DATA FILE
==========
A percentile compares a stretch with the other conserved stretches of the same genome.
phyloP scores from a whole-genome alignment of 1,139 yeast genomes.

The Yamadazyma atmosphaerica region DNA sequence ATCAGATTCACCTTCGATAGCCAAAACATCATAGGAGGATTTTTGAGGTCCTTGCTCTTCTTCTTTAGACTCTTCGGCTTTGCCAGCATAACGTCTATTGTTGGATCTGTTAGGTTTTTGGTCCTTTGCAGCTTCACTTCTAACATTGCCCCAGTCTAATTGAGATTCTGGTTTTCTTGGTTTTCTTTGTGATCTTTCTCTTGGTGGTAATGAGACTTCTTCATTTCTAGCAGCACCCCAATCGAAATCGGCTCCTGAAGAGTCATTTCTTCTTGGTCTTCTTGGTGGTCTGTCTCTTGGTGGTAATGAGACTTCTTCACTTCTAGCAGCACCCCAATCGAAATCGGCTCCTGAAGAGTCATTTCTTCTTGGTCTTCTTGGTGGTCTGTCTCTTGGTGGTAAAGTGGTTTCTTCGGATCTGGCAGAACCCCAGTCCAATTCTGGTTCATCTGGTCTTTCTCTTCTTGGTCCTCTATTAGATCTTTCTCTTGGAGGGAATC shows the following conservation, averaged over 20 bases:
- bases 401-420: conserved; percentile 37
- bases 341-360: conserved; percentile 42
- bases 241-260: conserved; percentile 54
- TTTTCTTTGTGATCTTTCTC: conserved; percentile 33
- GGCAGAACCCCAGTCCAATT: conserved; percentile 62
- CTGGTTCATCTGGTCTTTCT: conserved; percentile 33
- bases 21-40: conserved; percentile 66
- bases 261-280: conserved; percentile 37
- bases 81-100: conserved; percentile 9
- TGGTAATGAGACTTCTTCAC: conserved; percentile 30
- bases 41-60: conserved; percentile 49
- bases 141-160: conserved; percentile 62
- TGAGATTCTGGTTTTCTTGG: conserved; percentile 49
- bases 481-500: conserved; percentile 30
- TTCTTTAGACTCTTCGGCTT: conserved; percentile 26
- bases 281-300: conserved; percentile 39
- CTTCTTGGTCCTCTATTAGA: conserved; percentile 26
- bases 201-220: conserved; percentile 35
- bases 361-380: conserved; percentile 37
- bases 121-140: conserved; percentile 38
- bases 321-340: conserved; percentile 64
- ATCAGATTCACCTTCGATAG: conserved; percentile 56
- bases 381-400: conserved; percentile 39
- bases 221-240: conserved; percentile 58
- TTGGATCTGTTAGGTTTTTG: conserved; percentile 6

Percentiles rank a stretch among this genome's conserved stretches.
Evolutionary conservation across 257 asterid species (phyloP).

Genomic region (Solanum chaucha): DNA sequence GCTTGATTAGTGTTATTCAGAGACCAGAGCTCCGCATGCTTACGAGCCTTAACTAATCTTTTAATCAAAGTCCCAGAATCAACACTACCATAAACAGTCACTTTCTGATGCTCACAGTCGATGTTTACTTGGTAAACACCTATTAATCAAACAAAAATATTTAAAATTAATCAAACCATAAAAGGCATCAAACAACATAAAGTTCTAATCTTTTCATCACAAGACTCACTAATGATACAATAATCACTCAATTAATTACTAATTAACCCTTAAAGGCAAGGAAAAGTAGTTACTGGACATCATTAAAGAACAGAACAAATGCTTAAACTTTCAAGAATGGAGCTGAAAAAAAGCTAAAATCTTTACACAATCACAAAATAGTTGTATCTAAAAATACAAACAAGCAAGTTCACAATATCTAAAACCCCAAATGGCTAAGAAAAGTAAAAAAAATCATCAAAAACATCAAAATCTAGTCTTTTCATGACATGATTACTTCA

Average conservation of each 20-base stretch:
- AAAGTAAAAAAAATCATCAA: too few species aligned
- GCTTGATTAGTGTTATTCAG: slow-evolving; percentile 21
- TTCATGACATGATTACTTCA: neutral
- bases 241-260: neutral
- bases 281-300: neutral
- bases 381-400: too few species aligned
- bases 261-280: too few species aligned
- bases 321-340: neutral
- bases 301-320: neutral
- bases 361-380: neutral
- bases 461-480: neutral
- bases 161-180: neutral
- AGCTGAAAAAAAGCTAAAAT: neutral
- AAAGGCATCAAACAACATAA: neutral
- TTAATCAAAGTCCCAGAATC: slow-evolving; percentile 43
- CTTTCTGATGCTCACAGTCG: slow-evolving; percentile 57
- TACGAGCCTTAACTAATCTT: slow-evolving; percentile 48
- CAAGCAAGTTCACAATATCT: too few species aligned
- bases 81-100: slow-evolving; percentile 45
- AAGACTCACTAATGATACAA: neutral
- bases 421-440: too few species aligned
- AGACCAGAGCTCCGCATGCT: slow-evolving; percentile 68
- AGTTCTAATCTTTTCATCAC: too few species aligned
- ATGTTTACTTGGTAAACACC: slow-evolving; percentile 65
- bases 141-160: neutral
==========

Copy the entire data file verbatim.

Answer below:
A percentile compares a stretch with the other conserved stretches of the same genome.
phyloP scores from a whole-genome alignment of 1,139 yeast genomes.

The Yamadazyma atmosphaerica region DNA sequence ATCAGATTCACCTTCGATAGCCAAAACATCATAGGAGGATTTTTGAGGTCCTTGCTCTTCTTCTTTAGACTCTTCGGCTTTGCCAGCATAACGTCTATTGTTGGATCTGTTAGGTTTTTGGTCCTTTGCAGCTTCACTTCTAACATTGCCCCAGTCTAATTGAGATTCTGGTTTTCTTGGTTTTCTTTGTGATCTTTCTCTTGGTGGTAATGAGACTTCTTCATTTCTAGCAGCACCCCAATCGAAATCGGCTCCTGAAGAGTCATTTCTTCTTGGTCTTCTTGGTGGTCTGTCTCTTGGTGGTAATGAGACTTCTTCACTTCTAGCAGCACCCCAATCGAAATCGGCTCCTGAAGAGTCATTTCTTCTTGGTCTTCTTGGTGGTCTGTCTCTTGGTGGTAAAGTGGTTTCTTCGGATCTGGCAGAACCCCAGTCCAATTCTGGTTCATCTGGTCTTTCTCTTCTTGGTCCTCTATTAGATCTTTCTCTTGGAGGGAATC shows the following conservation, averaged over 20 bases:
- bases 401-420: conserved; percentile 37
- bases 341-360: conserved; percentile 42
- bases 241-260: conserved; percentile 54
- TTTTCTTTGTGATCTTTCTC: conserved; percentile 33
- GGCAGAACCCCAGTCCAATT: conserved; percentile 62
- CTGGTTCATCTGGTCTTTCT: conserved; percentile 33
- bases 21-40: conserved; percentile 66
- bases 261-280: conserved; percentile 37
- bases 81-100: conserved; percentile 9
- TGGTAATGAGACTTCTTCAC: conserved; percentile 30
- bases 41-60: conserved; percentile 49
- bases 141-160: conserved; percentile 62
- TGAGATTCTGGTTTTCTTGG: conserved; percentile 49
- bases 481-500: conserved; percentile 30
- TTCTTTAGACTCTTCGGCTT: conserved; percentile 26
- bases 281-300: conserved; percentile 39
- CTTCTTGGTCCTCTATTAGA: conserved; percentile 26
- bases 201-220: conserved; percentile 35
- bases 361-380: conserved; percentile 37
- bases 121-140: conserved; percentile 38
- bases 321-340: conserved; percentile 64
- ATCAGATTCACCTTCGATAG: conserved; percentile 56
- bases 381-400: conserved; percentile 39
- bases 221-240: conserved; percentile 58
- TTGGATCTGTTAGGTTTTTG: conserved; percentile 6

Percentiles rank a stretch among this genome's conserved stretches.
Evolutionary conservation across 257 asterid species (phyloP).

Genomic region (Solanum chaucha): DNA sequence GCTTGATTAGTGTTATTCAGAGACCAGAGCTCCGCATGCTTACGAGCCTTAACTAATCTTTTAATCAAAGTCCCAGAATCAACACTACCATAAACAGTCACTTTCTGATGCTCACAGTCGATGTTTACTTGGTAAACACCTATTAATCAAACAAAAATATTTAAAATTAATCAAACCATAAAAGGCATCAAACAACATAAAGTTCTAATCTTTTCATCACAAGACTCACTAATGATACAATAATCACTCAATTAATTACTAATTAACCCTTAAAGGCAAGGAAAAGTAGTTACTGGACATCATTAAAGAACAGAACAAATGCTTAAACTTTCAAGAATGGAGCTGAAAAAAAGCTAAAATCTTTACACAATCACAAAATAGTTGTATCTAAAAATACAAACAAGCAAGTTCACAATATCTAAAACCCCAAATGGCTAAGAAAAGTAAAAAAAATCATCAAAAACATCAAAATCTAGTCTTTTCATGACATGATTACTTCA

Average conservation of each 20-base stretch:
- AAAGTAAAAAAAATCATCAA: too few species aligned
- GCTTGATTAGTGTTATTCAG: slow-evolving; percentile 21
- TTCATGACATGATTACTTCA: neutral
- bases 241-260: neutral
- bases 281-300: neutral
- bases 381-400: too few species aligned
- bases 261-280: too few species aligned
- bases 321-340: neutral
- bases 301-320: neutral
- bases 361-380: neutral
- bases 461-480: neutral
- bases 161-180: neutral
- AGCTGAAAAAAAGCTAAAAT: neutral
- AAAGGCATCAAACAACATAA: neutral
- TTAATCAAAGTCCCAGAATC: slow-evolving; percentile 43
- CTTTCTGATGCTCACAGTCG: slow-evolving; percentile 57
- TACGAGCCTTAACTAATCTT: slow-evolving; percentile 48
- CAAGCAAGTTCACAATATCT: too few species aligned
- bases 81-100: slow-evolving; percentile 45
- AAGACTCACTAATGATACAA: neutral
- bases 421-440: too few species aligned
- AGACCAGAGCTCCGCATGCT: slow-evolving; percentile 68
- AGTTCTAATCTTTTCATCAC: too few species aligned
- ATGTTTACTTGGTAAACACC: slow-evolving; percentile 65
- bases 141-160: neutral